Fiber Optic Cable Basics
Posted by NavePoint on Mar 5th 2021
The fact that light travels faster than electricity make fiber optic cables the go-to when you need to overcome the distance and bandwidth limitations of copper ethernet cables. Fiber optic cables are made up of a glass core, with about the same thickness as a single piece of human hair, which acts as a pathway for pulses of light. Surrounding this glass core is a layer of glass cladding, which helps to reflect the light inward and keep signal loss to a minimum.
There are several types of fiber cables, so let’s run through some of the differentiating factors to help identify where you can find each fiber type.
These cables have the smallest core size, clocking in at 9/125 micrometers, and are identified with a yellow jacket. The micrometer rating of any fiber cable references the diameter of the glass core in relation to the diameter of the glass cladding. Single mode fiber, as its name hints, can only carry one pathway of light through its core. In this instance, the light source is an actual laser.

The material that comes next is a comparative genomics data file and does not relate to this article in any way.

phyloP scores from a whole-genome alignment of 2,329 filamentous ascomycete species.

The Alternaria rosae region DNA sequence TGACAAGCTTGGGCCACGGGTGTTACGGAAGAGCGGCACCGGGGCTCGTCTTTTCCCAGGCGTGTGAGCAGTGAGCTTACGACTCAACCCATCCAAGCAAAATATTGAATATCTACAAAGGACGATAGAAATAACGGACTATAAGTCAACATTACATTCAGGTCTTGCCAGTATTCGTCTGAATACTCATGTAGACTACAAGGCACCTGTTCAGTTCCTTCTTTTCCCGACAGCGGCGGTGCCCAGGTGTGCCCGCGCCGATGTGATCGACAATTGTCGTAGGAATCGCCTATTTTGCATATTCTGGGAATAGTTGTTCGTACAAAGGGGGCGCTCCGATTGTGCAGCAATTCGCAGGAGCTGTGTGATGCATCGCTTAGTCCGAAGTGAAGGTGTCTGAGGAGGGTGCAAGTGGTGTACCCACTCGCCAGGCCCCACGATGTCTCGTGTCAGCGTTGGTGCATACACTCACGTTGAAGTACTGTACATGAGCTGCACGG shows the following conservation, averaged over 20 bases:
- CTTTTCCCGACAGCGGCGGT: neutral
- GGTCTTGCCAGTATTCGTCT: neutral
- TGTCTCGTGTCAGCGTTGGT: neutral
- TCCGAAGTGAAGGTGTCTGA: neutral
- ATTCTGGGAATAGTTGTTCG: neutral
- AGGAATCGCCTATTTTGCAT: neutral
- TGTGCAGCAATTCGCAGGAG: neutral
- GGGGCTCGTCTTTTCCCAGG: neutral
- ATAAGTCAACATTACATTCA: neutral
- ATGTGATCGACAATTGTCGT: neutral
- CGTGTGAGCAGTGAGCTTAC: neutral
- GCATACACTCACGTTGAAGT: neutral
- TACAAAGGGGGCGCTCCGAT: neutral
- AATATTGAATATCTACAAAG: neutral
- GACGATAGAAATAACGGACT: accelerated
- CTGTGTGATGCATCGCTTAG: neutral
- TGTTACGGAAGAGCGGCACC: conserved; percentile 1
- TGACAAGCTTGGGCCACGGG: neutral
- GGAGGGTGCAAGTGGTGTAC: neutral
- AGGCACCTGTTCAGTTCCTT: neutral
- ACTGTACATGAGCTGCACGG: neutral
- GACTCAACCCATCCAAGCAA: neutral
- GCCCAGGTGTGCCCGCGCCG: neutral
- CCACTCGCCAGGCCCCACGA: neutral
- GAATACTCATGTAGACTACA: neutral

The high bandwidth supported by single mode fiber make it ideal for long distance installs for internet service providers when running lines between cities or across states.
With a larger glass core, these multimode cables allow for multiple waves of light to reflect, giving an increased signal speed. Multimode fiber optic cables can have varying core sizes and are identified primarily by their OM rating and the color of the cable jacket.
OM1 cables are identified by their orange jacket and have a core size of 62.5/125. These cables are rated for 1 GB transfer speeds with a maximum distance of 275 meters, or 10G transfer speeds at 33 meters.
Regarding fibre channel protocols (FC) OM1 cables transfer 1GFC up to 300 meters.
OM2 rated cables are also orange in color, but with a core size of 50/125 micrometers they can transfer 1 GB at 550 meters, or 10 GB at 82 meters.
OM2 does not currently have recognized GFC ratings.
OM3 sport an aqua colored jacket and measure at 50/125 micrometers. This cable rating transfers 10G at 400 meters, 40G at 100 meters, and 100G at 70 meters.
OM3 are rated at 4GFC up to 380 meters, 8GFC up to 150 meters, 16GFC up to 100 meters, and 32GFC/128GFC up to 70 meters.
OM4 are denoted for their violet jacket and can take 10G up to 400 meters, 40G up to 150 meters, and even 100G up to 100 meters distance.
These OM4 ratings cross to 4GFC at 400 meters, 8GFC at 190 meters, 16GFC at 125 meters, and 32GFC/128GFC up to 100 meters.
You’ll find multimode fiber serving as patch cables inside small to medium sized environments where there is the need to support high data usage.
Fiber Optic Cables at NavePoint
If you need help identifying which fiber type to use in your next install, contact the NavePoint sales team and we will help you find the best option for you to stay connected at light speeds.
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